"The adulteration of illicit drugs is not a new phenomenon, with evidence of it occurring as early as the 1930s (Morgan, 1982). Ecstasy, in particular, has a long history of adulteration (Hayner, 2002; Morelato et al., 2014; Verweij, 1992) which has been exacerbated in recent years by the emergence of new psychoactive substances (NPS; ~900 identified to date, United Nations Office on Drugs and Crime, 2019). The composition of drugs sold as MDMA/Ecstasy/Molly in particular varies substantially over time and across countries (Brunt et al., 2017) – currently, adulterated ecstasy remains a concern in North America and Australia (primarily among nightclub and dance festival attendees; Australian Criminal Intelligence Commission, 2019; Mohr, Friscia, Yeakel & Logan, 2018; Palamar et al., 2017), while high dose/purity ecstasy is dominating the European market (European Monitoring Centre for Drugs and Drug Addiction, 2019). Drugs adulterated with fentanyl and its analogs are now of particular concern in the US as tens of thousands of people are now dying in the US per year from fentanyl exposure (Scholl, Seth, Kariisa, Wilson & Baldwin, 2018) and it is likely that many of these deaths result from unknown exposure (Ciccarone, Ondocsin & Mars, 2017). To mitigate the risks associated with consuming unregulated substances, drug-checking services have been operating for decades, whereby individuals submit drug samples to have the contents identified and analyzed for purity (Barratt, Kowalski, Maier & Ritter, 2018; Brunt, 2017; Renfroe, 1986). A global review of drug checking services operating in 2017 identified 31 services, three of which were operating in North America: DanceSafe, EcstasyData, and ANKORS (Barratt, Kowalski et al., 2018). These services reported using reagent tests kits, often in combination with other methodologies, including thin layer chromatography and gas chromatography mass spectrometry (Harper, Powell & Pijl, 2017).
"In addition to formal drug-checking services, the use of personal reagent test kits appears to be relatively common (i.e., ‘informal’ drug checking). A recent study estimated that over one-fifth (23%) of past-year ecstasy consumers in New York City had tested (or had someone test) their ecstasy using a drug testing kit in the past year (Palamar & Barratt, 2019). Similarly, a study of ecstasy consumers in Australia found that 22% reported personal use of testing kits (Johnston et al., 2006). However, while numerous studies have explored the prevalence, acceptability, and behavioral outcomes associated with both formal and informal drug checking (e.g., Barratt, Bruno, Ezard & Ritter, 2018; Day et al., 2018; Goldman et al., 2019; Measham, 2019), little attention has been devoted to understanding the role and broader experiences of ‘drug-checkers’ (i.e., people who test their own and/or other people’s substances). As such it remains unknown who is testing drugs, the motivations for doing so, and what barriers they may experience. This omission is particularly concerning given that many of these individuals are volunteers, operating in environments which are fraught with political and legal challenges (Barratt, Kowalski et al., 2018), and may be taking a considerable personal risk in providing such services."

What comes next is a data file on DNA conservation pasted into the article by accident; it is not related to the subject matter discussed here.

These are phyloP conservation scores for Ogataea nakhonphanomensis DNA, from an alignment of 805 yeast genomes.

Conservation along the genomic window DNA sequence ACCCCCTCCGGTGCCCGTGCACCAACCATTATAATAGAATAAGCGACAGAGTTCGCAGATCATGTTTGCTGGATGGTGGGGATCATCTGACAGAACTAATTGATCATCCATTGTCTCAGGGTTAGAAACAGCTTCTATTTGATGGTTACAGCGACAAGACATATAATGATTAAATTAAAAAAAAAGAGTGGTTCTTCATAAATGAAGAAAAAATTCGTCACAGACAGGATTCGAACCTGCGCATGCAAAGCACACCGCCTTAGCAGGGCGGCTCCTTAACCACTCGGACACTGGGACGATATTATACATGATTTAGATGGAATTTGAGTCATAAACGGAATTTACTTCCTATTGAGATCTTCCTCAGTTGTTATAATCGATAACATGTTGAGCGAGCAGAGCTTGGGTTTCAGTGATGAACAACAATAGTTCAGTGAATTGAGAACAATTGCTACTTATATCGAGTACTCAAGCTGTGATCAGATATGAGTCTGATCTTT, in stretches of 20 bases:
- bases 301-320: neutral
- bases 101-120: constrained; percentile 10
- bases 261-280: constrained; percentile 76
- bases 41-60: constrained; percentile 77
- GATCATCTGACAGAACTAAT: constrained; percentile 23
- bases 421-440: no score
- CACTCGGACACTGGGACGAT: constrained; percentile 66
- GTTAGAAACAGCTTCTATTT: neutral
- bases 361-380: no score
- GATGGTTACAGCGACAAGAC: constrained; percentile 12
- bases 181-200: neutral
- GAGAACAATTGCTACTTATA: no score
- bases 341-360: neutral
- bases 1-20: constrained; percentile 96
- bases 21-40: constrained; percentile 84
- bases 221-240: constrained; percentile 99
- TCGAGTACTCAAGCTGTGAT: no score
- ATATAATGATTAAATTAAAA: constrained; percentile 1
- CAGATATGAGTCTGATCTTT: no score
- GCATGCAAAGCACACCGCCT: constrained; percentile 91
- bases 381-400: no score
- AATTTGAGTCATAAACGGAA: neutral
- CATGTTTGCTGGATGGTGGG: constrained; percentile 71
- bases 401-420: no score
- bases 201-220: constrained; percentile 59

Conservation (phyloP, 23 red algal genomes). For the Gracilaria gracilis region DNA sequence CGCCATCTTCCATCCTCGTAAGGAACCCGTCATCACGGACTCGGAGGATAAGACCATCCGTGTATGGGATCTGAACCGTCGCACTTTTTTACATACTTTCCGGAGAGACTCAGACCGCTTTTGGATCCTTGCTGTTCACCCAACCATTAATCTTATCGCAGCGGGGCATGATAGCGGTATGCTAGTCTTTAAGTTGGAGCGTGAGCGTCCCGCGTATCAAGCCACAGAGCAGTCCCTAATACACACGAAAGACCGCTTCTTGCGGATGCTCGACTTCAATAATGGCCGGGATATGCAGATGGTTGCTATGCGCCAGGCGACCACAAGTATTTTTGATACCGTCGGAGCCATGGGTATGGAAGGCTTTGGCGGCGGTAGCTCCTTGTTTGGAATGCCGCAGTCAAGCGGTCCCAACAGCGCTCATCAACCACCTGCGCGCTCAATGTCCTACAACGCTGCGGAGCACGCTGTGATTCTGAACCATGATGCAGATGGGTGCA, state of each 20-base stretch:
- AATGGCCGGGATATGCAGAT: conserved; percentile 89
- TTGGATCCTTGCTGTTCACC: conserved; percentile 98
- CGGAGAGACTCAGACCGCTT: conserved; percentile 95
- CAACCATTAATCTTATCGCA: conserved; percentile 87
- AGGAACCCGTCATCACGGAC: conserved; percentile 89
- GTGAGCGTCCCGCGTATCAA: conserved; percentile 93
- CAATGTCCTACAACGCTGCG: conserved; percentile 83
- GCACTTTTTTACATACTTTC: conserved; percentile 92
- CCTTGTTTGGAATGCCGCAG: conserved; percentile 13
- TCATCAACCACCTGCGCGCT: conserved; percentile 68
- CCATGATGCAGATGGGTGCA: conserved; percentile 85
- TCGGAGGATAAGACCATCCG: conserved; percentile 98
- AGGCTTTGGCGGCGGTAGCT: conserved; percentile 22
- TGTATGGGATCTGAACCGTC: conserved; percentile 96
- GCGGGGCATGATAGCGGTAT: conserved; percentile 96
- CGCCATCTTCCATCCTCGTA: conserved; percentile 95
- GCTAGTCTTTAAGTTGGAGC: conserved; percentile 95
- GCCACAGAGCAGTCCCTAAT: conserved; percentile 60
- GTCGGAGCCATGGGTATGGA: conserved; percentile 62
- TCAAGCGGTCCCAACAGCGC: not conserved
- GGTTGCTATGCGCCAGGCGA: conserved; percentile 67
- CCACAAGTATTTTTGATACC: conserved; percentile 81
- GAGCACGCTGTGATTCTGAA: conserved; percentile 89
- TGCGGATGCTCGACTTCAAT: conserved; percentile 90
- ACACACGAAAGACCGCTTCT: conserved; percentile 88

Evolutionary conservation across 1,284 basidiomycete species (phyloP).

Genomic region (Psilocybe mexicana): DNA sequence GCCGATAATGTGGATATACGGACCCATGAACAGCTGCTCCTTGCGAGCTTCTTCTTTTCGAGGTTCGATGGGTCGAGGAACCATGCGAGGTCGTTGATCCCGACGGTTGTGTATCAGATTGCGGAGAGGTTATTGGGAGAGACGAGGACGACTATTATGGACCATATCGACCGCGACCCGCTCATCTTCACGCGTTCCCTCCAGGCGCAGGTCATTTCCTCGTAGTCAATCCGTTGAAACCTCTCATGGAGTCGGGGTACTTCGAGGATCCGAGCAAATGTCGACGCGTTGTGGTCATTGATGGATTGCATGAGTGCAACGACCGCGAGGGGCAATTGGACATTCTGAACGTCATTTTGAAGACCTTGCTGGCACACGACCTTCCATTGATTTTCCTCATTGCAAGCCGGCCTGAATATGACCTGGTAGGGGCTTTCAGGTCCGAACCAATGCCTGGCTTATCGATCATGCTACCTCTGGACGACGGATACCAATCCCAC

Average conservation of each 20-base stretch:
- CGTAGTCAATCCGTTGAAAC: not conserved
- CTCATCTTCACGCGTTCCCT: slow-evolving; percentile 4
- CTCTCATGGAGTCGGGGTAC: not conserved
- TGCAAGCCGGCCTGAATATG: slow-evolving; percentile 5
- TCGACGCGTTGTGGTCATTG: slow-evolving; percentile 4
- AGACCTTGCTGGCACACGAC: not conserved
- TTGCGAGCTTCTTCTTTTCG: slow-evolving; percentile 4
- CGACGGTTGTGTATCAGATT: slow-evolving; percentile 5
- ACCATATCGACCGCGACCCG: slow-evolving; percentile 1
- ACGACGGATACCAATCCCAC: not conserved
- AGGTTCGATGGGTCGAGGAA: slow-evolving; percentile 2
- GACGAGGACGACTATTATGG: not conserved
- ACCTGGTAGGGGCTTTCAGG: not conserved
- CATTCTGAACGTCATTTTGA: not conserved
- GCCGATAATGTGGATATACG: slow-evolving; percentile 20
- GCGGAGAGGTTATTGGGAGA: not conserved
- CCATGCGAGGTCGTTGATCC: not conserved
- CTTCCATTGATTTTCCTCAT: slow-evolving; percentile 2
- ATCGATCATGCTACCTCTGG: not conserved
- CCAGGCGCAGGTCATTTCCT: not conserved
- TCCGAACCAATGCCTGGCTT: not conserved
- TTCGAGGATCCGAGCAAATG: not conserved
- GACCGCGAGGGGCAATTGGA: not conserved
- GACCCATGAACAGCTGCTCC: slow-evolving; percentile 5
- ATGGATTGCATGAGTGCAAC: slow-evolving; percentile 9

Palamar, J. J., Acosta, P., Sutherland, R., Shedlin, M. G., & Barratt, M. J. (2019). Adulterants and altruism: A qualitative investigation of "drug checkers" in North America. The International journal on drug policy, 74, 160–169. doi.org/10.1016/j.drugpo.2019.09.017